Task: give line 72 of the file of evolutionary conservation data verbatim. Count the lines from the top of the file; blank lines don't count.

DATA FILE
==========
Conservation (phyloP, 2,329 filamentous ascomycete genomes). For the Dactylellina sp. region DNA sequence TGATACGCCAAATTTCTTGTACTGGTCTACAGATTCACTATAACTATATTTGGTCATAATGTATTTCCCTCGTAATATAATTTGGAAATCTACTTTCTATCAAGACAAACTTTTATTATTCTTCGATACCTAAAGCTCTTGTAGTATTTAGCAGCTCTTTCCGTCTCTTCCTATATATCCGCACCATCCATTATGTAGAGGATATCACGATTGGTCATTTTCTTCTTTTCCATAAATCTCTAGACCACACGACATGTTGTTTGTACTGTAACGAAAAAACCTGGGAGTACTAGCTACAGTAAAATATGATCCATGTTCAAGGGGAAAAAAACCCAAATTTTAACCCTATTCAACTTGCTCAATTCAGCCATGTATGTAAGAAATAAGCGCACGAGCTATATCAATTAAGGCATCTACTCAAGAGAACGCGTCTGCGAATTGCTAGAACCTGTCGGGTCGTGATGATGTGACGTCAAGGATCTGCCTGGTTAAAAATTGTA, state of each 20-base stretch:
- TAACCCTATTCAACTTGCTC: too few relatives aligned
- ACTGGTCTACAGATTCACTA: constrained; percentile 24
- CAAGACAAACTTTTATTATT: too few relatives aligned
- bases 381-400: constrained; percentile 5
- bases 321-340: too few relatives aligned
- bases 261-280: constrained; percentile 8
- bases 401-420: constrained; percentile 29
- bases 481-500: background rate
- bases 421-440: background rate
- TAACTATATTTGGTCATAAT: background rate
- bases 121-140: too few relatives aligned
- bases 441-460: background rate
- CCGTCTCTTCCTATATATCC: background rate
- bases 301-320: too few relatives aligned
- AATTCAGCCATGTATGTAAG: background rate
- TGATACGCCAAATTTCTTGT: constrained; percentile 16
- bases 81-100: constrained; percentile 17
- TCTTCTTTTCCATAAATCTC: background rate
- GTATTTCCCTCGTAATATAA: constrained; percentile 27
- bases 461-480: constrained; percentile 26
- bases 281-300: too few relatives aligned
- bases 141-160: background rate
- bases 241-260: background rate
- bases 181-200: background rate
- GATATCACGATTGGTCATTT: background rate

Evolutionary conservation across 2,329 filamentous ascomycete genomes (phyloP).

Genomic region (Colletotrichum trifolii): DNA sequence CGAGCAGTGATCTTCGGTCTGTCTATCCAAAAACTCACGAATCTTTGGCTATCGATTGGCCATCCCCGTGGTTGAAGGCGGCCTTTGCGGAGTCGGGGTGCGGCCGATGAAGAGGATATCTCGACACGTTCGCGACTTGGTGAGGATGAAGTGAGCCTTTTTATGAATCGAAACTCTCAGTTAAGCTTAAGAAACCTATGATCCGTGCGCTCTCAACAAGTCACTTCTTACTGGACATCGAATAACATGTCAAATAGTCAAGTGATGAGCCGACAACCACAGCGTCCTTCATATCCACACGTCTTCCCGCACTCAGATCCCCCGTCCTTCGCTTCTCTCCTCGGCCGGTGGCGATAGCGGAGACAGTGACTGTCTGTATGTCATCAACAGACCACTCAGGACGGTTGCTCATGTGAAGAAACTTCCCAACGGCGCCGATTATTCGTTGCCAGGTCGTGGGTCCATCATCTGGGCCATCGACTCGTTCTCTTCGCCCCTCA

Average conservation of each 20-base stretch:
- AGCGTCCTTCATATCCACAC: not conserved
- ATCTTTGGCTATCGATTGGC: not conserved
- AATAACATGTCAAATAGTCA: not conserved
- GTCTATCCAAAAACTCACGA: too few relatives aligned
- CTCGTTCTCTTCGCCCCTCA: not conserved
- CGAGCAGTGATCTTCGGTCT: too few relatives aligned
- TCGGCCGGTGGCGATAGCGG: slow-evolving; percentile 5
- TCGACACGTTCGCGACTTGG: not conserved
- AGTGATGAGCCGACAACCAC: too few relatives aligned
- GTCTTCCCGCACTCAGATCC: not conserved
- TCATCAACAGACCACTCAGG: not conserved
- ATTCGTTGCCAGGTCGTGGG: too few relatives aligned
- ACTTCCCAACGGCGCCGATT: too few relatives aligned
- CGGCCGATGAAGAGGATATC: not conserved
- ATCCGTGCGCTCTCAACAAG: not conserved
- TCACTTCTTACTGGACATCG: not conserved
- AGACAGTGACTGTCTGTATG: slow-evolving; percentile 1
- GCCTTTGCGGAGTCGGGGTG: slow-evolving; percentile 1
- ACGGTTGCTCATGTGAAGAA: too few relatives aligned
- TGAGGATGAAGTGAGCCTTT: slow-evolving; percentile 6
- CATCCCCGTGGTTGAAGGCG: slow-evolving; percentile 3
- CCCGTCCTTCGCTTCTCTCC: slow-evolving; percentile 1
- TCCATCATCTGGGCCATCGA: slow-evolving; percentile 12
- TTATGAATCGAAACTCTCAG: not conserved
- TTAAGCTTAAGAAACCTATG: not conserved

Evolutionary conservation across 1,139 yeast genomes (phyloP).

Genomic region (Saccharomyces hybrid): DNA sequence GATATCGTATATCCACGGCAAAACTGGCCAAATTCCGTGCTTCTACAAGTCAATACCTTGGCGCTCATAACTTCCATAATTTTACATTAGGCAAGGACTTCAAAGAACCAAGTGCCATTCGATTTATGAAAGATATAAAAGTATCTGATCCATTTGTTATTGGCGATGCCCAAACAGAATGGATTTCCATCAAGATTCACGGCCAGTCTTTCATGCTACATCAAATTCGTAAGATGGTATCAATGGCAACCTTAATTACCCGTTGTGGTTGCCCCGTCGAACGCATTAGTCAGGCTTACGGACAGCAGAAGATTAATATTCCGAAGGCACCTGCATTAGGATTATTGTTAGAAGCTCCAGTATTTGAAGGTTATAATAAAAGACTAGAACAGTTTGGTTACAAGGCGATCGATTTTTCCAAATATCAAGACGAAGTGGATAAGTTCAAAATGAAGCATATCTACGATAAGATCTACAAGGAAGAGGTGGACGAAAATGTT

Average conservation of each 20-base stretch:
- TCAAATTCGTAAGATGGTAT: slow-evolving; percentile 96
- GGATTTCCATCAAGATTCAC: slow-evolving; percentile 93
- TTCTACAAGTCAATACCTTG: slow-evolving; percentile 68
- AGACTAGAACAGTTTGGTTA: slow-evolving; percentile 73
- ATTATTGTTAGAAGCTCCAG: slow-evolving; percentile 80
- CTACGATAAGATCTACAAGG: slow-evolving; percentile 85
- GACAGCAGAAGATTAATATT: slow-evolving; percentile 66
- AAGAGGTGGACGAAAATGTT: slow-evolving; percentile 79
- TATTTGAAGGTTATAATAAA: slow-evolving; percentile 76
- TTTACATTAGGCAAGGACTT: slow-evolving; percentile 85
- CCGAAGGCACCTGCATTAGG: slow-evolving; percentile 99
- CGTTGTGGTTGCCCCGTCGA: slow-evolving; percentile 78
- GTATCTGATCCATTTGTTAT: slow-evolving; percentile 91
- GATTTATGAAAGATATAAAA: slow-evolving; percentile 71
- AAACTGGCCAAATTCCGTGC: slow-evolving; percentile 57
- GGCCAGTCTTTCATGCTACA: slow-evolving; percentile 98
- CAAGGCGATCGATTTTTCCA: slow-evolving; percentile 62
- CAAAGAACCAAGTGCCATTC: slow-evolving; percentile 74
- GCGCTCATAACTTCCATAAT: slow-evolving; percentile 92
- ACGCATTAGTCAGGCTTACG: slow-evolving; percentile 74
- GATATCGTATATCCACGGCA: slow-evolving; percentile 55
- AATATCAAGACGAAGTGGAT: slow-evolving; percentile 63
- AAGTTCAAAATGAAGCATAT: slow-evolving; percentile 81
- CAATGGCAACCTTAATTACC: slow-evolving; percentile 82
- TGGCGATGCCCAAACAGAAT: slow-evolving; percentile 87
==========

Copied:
- AAACTGGCCAAATTCCGTGC: slow-evolving; percentile 57